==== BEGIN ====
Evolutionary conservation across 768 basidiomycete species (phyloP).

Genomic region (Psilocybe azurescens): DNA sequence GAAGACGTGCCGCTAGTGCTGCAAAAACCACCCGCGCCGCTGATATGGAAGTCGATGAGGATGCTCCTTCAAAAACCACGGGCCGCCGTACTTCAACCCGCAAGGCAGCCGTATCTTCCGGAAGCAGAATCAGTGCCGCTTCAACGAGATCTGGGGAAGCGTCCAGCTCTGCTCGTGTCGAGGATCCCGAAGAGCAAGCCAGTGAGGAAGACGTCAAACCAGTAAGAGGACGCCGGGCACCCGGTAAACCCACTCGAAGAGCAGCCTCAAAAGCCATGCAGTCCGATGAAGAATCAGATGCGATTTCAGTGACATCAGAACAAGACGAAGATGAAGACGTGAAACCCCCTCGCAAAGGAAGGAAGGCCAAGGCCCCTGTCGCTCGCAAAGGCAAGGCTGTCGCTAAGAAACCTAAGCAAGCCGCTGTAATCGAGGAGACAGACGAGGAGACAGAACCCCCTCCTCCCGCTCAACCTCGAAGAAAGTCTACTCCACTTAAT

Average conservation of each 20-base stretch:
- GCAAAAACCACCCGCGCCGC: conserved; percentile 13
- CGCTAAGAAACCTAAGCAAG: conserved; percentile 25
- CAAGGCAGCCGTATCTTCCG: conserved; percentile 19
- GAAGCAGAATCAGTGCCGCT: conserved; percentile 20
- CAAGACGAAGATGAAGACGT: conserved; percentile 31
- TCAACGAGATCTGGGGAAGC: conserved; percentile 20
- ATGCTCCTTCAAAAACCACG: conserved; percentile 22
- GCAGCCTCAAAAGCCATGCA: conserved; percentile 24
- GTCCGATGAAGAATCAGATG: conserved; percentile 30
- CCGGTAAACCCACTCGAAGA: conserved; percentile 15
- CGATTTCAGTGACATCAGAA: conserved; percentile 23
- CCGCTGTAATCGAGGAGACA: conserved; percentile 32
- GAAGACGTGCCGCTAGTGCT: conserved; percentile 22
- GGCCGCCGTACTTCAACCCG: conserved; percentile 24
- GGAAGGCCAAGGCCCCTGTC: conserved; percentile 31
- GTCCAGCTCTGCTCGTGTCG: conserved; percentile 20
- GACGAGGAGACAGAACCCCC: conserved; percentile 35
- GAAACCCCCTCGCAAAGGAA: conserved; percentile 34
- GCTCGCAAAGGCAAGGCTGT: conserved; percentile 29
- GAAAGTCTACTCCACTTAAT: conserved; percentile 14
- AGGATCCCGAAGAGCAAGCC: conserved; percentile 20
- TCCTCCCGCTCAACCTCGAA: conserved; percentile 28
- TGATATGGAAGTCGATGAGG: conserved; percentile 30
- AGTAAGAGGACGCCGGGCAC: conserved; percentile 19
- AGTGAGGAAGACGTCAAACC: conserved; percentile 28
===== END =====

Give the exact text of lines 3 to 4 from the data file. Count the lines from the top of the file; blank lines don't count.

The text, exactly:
Average conservation of each 20-base stretch:
- GCAAAAACCACCCGCGCCGC: conserved; percentile 13